On Sunday afternoon, with a photograph of his son clutched closely to his chest, Krushna Chandra Sahoo grew increasingly frantic as the day progressed. In Balasore, he had now traversed the air-conditioned, conventional business hall that had been converted into a provisional mortuary twice. Jagdish Sahoo, his 38-year-old son, could not be discovered among the dismembered bodies lying in white shrouds in geometrical, motionless lines.
The body of my son’s companion was discovered at the location, but I have yet to locate him. “I do not know if he is alive or dead,” said Sahoo with concern. Two days after the Chennai-bound Coromandel Express collided with a goods train and its derailed bogeys collided with a passing superfast express train, resulting in 275 fatalities, Odisha now confronts a grim challenge: identifying the deceased.
As the accident occurred on Friday evening, Saturday presented the difficulty of rigour mortis and the decomposition of carcasses under the summer sun. “Shortly after the calamity, we transported the bodies to a nearby high school. As the corpses began to decompose, however, we transferred them to an air-conditioned room with ice slabs in Balasore. However, decomposition is still occuring, and we have begun moving some corpses to the AIIMS Bhubaneswar mortuary,” a senior government official who did not wish to be identified said at the scene.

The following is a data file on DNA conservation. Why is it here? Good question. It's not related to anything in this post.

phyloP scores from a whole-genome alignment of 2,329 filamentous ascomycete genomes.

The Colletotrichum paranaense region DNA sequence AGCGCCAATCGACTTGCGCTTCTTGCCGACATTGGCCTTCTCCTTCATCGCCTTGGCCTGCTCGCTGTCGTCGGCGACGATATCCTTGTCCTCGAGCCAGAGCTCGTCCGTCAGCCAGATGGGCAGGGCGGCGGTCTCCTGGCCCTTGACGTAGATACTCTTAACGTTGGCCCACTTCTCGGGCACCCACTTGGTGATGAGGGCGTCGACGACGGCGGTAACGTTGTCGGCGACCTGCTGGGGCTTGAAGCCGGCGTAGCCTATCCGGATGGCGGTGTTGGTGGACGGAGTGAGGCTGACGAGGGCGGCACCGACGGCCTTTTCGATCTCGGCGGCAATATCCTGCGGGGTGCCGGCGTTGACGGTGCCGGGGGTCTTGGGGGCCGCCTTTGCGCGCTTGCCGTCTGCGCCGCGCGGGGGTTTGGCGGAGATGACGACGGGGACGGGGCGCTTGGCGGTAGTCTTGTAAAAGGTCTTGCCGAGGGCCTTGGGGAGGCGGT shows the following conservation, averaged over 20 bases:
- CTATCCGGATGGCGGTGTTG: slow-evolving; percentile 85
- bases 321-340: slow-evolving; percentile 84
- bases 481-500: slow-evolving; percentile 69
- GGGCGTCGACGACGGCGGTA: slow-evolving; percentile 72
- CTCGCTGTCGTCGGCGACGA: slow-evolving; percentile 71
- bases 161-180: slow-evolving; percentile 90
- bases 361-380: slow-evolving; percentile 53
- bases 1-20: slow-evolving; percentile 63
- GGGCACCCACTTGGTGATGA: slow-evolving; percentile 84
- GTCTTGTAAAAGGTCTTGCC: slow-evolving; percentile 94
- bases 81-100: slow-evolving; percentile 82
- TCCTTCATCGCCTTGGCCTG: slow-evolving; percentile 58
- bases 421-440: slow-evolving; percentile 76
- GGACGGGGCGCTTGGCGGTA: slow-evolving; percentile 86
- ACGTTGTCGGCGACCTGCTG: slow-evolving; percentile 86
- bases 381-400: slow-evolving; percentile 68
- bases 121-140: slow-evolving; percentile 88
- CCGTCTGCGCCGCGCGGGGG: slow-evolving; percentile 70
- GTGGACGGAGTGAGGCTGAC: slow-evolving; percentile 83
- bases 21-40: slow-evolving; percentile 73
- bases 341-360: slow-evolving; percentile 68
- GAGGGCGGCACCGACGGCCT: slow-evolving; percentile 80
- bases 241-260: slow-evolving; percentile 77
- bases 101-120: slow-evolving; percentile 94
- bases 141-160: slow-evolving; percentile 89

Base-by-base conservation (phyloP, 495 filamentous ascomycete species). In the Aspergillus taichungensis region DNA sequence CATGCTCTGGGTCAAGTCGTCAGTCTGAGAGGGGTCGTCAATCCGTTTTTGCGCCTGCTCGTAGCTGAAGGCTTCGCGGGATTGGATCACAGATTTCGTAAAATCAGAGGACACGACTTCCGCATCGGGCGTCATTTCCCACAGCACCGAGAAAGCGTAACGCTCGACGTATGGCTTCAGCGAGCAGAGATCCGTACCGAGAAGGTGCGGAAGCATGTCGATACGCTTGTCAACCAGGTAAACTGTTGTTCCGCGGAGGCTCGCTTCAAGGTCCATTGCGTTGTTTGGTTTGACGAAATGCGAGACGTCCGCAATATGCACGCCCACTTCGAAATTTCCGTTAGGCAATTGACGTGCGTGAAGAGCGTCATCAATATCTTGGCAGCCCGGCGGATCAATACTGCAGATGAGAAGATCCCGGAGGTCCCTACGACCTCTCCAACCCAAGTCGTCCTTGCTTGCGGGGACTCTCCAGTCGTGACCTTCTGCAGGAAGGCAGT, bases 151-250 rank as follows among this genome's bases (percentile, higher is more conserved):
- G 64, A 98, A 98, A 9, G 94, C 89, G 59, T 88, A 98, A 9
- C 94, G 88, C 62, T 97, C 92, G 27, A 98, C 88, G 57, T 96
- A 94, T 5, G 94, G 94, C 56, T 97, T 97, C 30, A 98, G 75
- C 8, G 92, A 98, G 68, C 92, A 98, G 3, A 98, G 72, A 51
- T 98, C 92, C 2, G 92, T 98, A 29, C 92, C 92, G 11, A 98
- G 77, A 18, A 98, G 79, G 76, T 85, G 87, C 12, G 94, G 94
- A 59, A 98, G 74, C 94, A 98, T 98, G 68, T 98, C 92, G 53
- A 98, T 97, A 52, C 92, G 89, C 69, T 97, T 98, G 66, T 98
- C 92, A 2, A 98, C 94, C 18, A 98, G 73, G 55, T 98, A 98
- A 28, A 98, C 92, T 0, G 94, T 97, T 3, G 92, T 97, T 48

Ranjit Nayak, deputy superintendent of police for the Government Railway Police in Balasore, stated that even families who had arrived in the city were unable to identify their loved ones due to the desecration of the corpses. “Many faces are severely crushed. There are bodies with only a torso, a burned visage, and no other identifying characteristics visible. Some passengers in the general compartment were travelling short distances without a ticket, which posed an additional challenge, he said.
Chief Secretary Pradip Jena stated that only 88 of the government’s revised death toll of 275 have been identified so far. “The photographs of the deceased have been uploaded to the websites https://srcodisha.nic.in, https://www.bmc.gov.in, and https://www.osdma.org. Contact the helpline number 18003450061 /1929 (24A-7) if you are able to identify the body of a family member. These websites have also been updated with a list of the injured. “DNA profiling will also be performed,” said Jena.